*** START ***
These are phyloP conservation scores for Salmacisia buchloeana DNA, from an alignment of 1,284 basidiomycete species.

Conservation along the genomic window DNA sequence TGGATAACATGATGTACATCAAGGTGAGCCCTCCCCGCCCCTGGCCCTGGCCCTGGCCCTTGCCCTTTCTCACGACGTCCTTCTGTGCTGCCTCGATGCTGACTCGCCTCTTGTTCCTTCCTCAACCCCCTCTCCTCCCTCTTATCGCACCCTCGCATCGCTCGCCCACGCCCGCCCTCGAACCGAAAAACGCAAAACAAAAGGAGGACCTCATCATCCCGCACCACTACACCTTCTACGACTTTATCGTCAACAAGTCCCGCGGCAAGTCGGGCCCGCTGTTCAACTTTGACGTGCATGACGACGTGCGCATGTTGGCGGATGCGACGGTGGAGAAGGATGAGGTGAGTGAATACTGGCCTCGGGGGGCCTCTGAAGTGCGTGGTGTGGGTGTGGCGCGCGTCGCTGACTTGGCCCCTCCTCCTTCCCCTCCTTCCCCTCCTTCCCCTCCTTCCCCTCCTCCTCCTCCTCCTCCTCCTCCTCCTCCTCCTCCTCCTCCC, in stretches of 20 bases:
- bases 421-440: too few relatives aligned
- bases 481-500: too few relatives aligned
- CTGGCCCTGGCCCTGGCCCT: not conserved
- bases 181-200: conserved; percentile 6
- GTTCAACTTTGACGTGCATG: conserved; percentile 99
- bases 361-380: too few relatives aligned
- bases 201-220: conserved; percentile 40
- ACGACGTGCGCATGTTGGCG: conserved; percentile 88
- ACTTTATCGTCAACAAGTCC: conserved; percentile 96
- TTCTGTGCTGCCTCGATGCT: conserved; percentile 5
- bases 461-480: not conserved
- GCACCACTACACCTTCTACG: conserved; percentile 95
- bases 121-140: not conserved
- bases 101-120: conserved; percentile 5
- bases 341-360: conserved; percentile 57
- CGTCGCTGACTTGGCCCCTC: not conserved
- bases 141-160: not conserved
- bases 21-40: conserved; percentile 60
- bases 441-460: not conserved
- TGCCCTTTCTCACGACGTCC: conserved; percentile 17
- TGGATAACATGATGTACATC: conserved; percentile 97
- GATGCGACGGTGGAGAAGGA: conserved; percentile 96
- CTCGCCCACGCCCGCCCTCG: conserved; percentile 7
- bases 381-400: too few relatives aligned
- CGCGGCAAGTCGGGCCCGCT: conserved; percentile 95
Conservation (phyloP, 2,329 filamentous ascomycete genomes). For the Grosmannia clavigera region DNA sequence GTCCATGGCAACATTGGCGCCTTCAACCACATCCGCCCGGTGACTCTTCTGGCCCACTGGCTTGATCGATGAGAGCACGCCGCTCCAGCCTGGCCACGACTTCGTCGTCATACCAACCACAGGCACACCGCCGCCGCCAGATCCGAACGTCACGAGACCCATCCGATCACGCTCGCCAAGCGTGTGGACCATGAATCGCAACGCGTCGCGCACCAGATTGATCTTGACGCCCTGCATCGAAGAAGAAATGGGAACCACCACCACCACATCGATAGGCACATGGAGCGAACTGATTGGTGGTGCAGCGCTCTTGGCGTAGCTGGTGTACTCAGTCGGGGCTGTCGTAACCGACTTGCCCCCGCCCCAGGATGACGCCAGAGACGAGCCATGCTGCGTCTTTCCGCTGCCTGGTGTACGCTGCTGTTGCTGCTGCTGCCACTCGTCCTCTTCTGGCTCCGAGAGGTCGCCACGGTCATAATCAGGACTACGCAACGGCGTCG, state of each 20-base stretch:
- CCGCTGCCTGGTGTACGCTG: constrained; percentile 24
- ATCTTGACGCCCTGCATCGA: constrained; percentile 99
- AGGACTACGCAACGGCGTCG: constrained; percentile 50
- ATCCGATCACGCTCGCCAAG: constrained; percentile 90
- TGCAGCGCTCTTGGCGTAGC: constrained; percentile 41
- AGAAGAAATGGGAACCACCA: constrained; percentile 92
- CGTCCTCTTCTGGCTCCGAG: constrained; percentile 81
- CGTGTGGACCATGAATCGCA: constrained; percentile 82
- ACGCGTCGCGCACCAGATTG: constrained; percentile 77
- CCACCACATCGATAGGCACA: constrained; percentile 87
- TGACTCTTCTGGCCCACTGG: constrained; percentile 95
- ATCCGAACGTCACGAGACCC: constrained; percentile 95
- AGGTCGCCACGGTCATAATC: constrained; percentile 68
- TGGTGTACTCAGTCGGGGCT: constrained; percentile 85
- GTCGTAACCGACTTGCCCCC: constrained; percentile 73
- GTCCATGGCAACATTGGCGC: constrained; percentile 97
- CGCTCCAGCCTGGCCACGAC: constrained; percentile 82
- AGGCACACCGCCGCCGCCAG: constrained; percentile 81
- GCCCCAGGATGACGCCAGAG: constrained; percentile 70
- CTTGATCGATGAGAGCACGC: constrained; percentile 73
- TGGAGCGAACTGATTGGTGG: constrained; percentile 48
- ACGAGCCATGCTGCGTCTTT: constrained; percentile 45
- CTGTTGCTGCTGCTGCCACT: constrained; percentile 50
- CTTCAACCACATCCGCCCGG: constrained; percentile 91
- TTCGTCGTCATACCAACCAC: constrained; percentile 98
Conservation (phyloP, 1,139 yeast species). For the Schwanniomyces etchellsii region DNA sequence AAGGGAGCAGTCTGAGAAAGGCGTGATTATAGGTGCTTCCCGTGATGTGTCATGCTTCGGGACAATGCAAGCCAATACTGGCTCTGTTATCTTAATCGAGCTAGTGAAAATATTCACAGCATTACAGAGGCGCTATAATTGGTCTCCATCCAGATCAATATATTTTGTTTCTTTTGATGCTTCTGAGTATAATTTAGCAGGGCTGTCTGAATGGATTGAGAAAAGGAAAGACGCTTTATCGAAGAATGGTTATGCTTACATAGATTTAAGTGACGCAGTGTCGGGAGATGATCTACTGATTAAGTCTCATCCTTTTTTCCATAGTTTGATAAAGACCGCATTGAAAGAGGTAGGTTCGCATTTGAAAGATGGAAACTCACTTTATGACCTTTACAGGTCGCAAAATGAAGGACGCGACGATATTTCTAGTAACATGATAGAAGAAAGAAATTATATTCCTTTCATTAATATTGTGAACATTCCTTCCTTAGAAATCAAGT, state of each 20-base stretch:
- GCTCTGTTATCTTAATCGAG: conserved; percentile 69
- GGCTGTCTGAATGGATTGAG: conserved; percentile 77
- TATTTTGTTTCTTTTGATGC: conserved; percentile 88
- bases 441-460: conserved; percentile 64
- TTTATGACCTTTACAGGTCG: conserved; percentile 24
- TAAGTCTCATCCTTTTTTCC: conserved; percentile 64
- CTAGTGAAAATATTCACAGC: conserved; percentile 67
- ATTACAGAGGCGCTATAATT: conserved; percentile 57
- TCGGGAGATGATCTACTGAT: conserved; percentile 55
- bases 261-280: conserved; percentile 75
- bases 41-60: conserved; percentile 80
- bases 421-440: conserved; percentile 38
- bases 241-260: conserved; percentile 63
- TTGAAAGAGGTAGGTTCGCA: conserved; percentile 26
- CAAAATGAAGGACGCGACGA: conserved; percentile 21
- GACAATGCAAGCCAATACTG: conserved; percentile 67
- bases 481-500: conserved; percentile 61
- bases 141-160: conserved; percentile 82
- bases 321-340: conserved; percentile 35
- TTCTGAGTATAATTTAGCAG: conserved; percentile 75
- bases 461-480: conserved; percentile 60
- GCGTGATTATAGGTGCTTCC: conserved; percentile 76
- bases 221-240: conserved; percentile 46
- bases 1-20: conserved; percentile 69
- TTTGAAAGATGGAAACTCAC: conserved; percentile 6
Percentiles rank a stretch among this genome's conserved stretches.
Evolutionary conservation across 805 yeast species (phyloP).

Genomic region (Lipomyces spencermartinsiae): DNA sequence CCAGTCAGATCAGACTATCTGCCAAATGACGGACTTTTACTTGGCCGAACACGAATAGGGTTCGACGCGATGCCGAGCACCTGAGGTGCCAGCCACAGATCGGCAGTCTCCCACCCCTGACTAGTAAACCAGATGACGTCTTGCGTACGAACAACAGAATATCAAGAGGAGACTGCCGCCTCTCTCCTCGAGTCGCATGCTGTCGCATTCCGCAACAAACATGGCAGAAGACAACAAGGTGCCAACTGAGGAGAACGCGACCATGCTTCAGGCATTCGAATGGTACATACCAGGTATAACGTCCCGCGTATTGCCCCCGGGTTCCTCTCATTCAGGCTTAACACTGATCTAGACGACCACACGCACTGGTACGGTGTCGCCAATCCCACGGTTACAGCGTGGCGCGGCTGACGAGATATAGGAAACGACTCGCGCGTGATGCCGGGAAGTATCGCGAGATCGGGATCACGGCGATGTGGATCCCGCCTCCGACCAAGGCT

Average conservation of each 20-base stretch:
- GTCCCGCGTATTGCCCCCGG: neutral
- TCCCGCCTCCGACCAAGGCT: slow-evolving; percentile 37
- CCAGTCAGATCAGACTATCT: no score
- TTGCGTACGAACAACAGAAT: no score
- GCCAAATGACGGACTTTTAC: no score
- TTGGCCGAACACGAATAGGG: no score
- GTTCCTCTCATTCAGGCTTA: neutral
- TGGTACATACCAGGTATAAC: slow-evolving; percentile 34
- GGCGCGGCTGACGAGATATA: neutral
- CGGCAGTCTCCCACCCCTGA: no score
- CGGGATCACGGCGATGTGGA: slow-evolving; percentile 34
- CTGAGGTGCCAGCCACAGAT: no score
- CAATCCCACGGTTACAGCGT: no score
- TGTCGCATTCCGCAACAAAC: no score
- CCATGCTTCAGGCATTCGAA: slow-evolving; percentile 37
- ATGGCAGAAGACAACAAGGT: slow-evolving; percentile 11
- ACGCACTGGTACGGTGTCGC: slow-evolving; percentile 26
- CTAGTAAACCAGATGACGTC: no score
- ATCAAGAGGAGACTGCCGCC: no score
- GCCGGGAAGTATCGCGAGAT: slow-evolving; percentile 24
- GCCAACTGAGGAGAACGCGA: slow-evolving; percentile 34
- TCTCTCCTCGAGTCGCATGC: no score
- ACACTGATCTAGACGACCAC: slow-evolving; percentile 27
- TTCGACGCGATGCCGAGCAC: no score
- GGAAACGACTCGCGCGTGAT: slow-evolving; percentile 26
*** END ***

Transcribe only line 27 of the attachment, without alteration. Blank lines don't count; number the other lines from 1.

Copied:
- CGCGGCAAGTCGGGCCCGCT: conserved; percentile 95